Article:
Business Communications

Written by Serena Berger
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Arguably the greatest advancement in business communications over the last decade or so has been the advent of email. It provides a fast, reliable and typically free method of communicating with individuals both within and outside of your company. In addition, it allows you to maintain a record of all of your discussions in the event that you would need to reference them later on.

There are limitations, however, to the use of email. One shortcoming is that it does not allow for real-time communication. In many ways, email is similar to online forums in which users can post messages for others to read. Though it is a convenient way to share information, it is more like passing notes to each other than having a true "conversation." You may also run into problems if someone does not check his email and you have no way of knowing if he didn't read it, didn't receive it, or isn't responding.

Using Instant Messaging Software to Improve Business Communications

One way in which many firms are advancing beyond email is by using instant messaging software. These products have gained popularity in the consumer realm, allowing people to communicate with each in real-time. In many ways it is more polite to send an IM than to use a telephone. If someone is in an important meeting, he can allow the messages to wait on his computer and respond to them when it is convenient for him. If he is free to "chat," other coworkers will not be distracted by his conversation.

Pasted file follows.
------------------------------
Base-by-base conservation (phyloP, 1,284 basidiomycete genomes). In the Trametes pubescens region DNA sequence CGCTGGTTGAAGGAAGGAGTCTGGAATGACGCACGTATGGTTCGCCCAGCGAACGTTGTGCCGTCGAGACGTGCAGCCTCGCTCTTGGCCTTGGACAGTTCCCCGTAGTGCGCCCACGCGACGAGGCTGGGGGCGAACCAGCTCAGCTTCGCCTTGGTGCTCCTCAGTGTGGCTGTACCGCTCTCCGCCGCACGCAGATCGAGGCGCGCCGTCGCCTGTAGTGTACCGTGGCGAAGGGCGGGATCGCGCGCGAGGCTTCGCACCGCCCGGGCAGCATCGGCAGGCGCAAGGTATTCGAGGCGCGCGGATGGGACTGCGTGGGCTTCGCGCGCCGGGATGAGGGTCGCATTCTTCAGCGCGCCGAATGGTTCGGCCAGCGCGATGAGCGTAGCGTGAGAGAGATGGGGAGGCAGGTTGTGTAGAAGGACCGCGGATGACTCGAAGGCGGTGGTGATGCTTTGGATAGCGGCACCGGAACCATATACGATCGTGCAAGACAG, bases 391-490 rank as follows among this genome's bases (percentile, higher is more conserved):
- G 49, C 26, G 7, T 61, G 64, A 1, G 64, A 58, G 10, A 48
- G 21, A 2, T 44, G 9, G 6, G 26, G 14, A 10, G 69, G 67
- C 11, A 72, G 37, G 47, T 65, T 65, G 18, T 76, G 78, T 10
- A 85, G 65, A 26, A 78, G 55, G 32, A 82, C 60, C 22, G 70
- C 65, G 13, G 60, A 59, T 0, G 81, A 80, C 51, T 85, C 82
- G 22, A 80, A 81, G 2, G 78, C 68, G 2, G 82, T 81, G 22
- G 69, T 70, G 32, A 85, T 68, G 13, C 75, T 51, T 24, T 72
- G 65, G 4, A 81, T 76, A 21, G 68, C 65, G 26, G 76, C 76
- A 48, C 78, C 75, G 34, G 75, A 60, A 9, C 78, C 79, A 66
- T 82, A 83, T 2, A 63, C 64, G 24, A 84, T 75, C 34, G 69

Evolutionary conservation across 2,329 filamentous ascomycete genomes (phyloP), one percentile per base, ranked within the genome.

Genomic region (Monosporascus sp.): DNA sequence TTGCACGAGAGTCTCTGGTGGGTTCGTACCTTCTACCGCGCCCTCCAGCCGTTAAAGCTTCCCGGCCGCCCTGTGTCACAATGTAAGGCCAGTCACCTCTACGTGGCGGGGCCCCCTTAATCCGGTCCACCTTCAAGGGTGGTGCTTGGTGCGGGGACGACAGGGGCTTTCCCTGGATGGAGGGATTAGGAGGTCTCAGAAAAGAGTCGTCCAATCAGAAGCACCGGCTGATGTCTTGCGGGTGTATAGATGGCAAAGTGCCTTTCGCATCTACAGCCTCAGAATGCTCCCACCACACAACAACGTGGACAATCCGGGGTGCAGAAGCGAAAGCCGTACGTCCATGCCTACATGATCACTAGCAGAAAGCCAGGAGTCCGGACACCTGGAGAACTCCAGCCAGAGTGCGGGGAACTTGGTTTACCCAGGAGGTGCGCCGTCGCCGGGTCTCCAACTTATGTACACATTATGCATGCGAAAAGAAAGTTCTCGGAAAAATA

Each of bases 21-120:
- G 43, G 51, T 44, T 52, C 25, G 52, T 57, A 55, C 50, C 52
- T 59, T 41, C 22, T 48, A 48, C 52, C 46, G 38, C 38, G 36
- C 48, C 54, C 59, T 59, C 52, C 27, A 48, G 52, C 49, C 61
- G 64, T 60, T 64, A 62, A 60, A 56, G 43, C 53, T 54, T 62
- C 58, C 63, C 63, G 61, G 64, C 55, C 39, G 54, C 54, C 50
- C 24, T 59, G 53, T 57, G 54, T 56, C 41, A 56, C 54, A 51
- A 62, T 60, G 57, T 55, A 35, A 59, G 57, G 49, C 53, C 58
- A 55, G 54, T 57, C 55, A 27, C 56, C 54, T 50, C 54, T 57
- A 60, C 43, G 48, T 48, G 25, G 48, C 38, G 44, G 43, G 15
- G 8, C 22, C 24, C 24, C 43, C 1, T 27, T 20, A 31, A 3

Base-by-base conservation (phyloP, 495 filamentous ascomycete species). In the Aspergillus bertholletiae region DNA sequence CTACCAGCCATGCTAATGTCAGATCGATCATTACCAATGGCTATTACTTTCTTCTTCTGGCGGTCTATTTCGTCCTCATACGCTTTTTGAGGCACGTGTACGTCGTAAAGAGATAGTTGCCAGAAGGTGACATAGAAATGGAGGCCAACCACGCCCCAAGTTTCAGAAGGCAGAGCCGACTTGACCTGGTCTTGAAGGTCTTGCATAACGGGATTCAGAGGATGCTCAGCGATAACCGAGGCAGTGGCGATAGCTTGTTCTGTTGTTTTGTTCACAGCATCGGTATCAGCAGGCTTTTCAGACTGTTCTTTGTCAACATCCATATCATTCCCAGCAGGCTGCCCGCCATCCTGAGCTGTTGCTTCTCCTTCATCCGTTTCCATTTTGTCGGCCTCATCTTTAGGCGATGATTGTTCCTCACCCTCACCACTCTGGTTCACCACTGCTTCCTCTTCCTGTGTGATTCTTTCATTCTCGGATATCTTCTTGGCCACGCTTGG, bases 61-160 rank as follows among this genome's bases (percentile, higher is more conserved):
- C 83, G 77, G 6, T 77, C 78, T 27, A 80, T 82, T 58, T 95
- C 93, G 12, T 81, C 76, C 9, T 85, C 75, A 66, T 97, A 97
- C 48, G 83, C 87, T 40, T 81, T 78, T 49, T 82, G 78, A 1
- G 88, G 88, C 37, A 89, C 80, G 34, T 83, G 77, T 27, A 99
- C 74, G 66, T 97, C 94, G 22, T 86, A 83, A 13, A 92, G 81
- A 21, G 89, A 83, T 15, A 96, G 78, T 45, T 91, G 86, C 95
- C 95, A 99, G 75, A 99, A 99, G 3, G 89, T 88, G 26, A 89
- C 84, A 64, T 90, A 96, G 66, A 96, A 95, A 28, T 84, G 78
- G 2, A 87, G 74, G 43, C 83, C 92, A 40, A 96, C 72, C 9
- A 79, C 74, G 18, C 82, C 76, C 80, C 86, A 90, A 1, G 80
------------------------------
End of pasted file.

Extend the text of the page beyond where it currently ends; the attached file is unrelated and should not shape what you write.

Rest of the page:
While companies could rely on consumer-grade instant messaging products, which are usually free, corporate instant messaging products have been developed that allow employees to communicate with other users within a specified network. This allows companies to benefit from instant messaging without incurring the risks associated with it such as virus attacks and decreased employee productivity.


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